Tuesday, April 23, 2013

Notes from the Field: A goodbye.

"To live in this world
you must be able
to do three things:
to love what is mortal;
to hold it
against your bones knowing
your own life depends on it;
and, when the time comes to let it go,
to let it go."
- Mary Oliver

Where do you find hope? 

Four and a half years ago, I discovered a creative outlet to soothe a restless and creative mind. I had constant ideas dancing through my dreams and hands that needed to make. I was in between some things and uncertain of others, and so, "The Cupcaketologist" was born. 

At first the cupcakes were an inspired focus. They fed culinary dreams that were yearning to come true. They had me dancing around the kitchen like a fool, transforming everything from goat cheese and prosciutto to zucchini blossoms and foie gras into decadent delights. They were a hobby, they won awards, and at times, there were a source of income. My blog willingly took a backseat when I was too busy being happy and it gave me a place to explore heartache when I needed it most. These cupcakes helped me cope.

This blog has followed me from Philadelphia to Connecticut to Manhattan. I've baked in kitchens all over the world. Writing "The Cupcaketologist" even led me to create another blog, and in that little journal's short life, I met some of the most important people in my life history thus far: people who are important chapters, lifelines and best friends. I'm in awe over the wonders that I've seen, experienced and felt through it all. 

When I was nine, I was pure zen. I was even, balanced and the only kid on the swim team whose mother led her through finish line visualizations. At eighteen, I was bottled awareness. I was mature past my own good and above the teenage drama that plagued the high school halls. At twenty-one, I started searching, and a few years later, that search led me here: to a place where I could process the world around me by way of a focus and words.

The word "ethnography" quite literally means to “write (or represent) a culture.” My cupcakes were inspired by places I've traveled and the people I've met along the way. They were truly, in my mind, a series of case studies, whether the topics explored were foreign, brand new or completely personal. By way of a common medium, they attempted to make sense of the broad experiences one might uncover in a lifetime.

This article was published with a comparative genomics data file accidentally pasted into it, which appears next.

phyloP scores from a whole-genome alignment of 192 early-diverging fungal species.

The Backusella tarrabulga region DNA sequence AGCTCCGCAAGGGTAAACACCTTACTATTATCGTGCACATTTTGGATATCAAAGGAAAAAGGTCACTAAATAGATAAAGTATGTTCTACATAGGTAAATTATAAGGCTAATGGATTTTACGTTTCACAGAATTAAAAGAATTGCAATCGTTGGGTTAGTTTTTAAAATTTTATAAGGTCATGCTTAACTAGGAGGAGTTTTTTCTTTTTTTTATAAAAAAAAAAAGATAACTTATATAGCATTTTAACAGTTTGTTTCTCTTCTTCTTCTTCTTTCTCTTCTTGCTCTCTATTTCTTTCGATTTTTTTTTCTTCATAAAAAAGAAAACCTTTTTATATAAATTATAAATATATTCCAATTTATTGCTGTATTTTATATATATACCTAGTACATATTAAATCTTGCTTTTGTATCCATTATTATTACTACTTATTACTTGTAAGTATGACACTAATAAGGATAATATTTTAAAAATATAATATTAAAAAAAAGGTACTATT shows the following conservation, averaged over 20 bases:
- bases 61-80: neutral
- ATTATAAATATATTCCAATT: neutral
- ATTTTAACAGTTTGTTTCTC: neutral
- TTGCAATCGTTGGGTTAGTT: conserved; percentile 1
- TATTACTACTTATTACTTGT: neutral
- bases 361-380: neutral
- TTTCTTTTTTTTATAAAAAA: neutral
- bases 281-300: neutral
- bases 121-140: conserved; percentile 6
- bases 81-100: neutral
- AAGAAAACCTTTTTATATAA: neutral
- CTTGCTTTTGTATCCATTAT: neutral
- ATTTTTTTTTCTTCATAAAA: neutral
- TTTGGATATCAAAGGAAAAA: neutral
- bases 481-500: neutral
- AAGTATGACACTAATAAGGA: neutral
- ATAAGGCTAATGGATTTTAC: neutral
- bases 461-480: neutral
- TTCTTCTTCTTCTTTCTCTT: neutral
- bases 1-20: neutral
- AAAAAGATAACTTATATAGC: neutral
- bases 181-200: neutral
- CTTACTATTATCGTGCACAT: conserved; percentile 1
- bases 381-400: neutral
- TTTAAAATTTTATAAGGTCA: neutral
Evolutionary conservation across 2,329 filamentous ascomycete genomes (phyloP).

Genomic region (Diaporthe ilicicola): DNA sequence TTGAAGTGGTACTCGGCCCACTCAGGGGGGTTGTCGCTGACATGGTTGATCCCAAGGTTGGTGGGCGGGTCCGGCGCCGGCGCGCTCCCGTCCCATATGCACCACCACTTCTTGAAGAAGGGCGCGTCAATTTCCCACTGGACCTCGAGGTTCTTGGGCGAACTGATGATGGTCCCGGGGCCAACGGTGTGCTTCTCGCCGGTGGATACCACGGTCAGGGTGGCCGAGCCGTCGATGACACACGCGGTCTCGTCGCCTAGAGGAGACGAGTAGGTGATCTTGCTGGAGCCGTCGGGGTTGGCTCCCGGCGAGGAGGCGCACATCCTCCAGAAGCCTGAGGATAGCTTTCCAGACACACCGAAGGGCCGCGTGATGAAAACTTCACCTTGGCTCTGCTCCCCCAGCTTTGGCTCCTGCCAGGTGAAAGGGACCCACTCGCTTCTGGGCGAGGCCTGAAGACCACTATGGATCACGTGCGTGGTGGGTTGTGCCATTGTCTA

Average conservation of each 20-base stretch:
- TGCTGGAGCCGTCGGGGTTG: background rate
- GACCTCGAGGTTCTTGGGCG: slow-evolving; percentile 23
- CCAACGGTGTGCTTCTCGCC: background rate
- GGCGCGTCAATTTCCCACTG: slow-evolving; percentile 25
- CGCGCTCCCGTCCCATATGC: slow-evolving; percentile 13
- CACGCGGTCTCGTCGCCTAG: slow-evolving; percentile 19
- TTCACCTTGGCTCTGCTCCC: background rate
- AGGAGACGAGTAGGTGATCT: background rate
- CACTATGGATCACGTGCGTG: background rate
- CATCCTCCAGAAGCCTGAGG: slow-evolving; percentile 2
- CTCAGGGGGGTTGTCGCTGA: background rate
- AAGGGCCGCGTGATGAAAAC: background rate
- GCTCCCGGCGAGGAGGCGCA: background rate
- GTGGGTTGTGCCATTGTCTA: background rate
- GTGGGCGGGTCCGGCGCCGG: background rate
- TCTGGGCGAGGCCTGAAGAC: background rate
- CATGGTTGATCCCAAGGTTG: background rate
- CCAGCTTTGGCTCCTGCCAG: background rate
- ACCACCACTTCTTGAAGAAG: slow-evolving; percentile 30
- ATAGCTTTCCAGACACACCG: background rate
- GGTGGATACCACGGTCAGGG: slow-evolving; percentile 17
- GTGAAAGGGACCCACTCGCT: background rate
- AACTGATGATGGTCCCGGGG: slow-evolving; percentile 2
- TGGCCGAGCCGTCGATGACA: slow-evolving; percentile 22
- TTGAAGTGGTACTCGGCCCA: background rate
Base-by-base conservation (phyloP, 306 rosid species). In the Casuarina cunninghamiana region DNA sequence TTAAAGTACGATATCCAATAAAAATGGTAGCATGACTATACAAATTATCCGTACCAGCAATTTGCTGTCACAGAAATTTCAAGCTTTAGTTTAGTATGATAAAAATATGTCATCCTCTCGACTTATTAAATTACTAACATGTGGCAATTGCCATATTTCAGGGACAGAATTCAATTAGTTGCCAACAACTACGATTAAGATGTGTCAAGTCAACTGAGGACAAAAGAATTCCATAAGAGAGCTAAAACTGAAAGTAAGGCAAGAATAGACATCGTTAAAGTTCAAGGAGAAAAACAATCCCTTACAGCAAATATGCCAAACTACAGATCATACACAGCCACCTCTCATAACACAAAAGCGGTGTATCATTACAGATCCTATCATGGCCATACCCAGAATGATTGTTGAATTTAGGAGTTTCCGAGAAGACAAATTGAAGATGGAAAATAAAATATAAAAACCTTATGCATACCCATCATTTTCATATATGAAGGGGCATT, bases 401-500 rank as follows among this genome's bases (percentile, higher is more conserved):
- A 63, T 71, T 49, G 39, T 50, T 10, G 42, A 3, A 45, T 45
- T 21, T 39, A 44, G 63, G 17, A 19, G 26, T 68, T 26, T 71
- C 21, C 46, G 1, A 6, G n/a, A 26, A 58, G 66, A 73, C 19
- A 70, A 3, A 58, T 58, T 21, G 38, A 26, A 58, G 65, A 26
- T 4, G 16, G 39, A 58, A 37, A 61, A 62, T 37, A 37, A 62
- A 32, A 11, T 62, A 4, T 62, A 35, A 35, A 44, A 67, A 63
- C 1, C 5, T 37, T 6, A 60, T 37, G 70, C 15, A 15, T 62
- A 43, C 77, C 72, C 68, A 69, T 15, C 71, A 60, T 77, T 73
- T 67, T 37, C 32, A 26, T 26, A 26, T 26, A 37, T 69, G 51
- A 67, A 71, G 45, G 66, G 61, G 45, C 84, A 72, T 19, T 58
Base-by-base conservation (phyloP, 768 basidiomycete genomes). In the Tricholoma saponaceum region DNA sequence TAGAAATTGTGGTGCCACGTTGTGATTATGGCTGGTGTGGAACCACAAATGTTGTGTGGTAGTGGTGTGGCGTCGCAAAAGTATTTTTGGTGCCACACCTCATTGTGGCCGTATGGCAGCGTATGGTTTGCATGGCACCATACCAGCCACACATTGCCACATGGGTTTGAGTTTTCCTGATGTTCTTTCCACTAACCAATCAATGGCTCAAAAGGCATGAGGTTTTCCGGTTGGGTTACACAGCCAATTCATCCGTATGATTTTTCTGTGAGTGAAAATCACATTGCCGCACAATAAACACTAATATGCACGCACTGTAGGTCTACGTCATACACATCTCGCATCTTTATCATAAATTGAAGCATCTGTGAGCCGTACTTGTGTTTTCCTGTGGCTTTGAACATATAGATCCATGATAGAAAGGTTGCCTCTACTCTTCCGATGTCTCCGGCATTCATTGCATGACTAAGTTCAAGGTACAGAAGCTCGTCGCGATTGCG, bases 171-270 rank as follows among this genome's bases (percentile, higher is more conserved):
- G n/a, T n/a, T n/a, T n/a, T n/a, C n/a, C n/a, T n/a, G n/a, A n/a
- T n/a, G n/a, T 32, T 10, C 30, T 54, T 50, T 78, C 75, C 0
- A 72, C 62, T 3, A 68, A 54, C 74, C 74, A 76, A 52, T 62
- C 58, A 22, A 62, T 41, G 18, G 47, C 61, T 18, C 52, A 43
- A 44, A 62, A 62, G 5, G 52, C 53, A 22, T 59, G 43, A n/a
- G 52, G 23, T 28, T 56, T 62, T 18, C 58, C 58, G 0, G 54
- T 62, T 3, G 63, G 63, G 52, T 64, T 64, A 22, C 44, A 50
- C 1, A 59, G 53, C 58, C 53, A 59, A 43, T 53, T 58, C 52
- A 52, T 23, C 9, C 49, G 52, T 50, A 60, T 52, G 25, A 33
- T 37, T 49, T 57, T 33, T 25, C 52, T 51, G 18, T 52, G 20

I've learned so much about the world in these four years. I've learned about myself in ways that I don't know I could have otherwise. 

I've been thinking about this for a long time, and I'm out of words that need to be shared in this space. I will be a baker, a writer and a dreamer for life, but it's time to say goodbye here. More importantly, it's time to discover whatever is next and just enjoy making, creating and being in the now

This blog gave me joy and opportunities. More so, it gave me hope. It helped me get lost, come full circle and discover myself again. I'm so thankful to have been able to share the stories of that journey with you. I'm speechless that you kept following after all of these years. Thank you for traveling along with me.

In peace, love and cupcakes, 


Wednesday, April 10, 2013

Case Study 128: "The Roasted Strawberry Basil Cupcake"

OK. So we might have fast-forwarded to summer this week. 

Like any good culinarian, this got me jonesing for warmer weather things. Like sunset runs and day-drinking and taking my shoes off in absolutely any presence of grass.

It also got me excited for summer fruits. And flavors. And the sweet sweet magic that occurs when you combine sugar and berries and put them in the oven. 

These cakes are a product of that. 

Roasted strawberry cupcakes with sweet basil-vanilla bean buttercream and balsamic-basil candy on top. 

They're like any other strawberry cupcakes...except better. And more exotic. First, I tossed good ripe strawberries with a little sugar, olive oil and coarse sea salt and roasted them in the oven for about 25-30 minutes. I mixed these into the batter of a normal strawberry cupcake recipe that's never failed me in the past. For the buttercream, I steeped basil with sea salt, sugar and milk for 10 minutes, strained it through cheesecloth, and used it in my standard vanilla bean buttercream recipe. And balsamic basil candy? Just reduce a little maple syrup, balsamic vinegar, sea salt and dried basil in a pan until it bubbles, and turn it out onto parchment to cool, before breaking up and sprinkling on top.

We might be a little premature in saying that summer has in fact arrived prior to June 21. After all, the days still have to get even longer and the sunsets need to turn a little more gold until I can proclaim it the fairest of the seasons. But my god, if these days are any indication of what we have to come. I. Can't. Wait.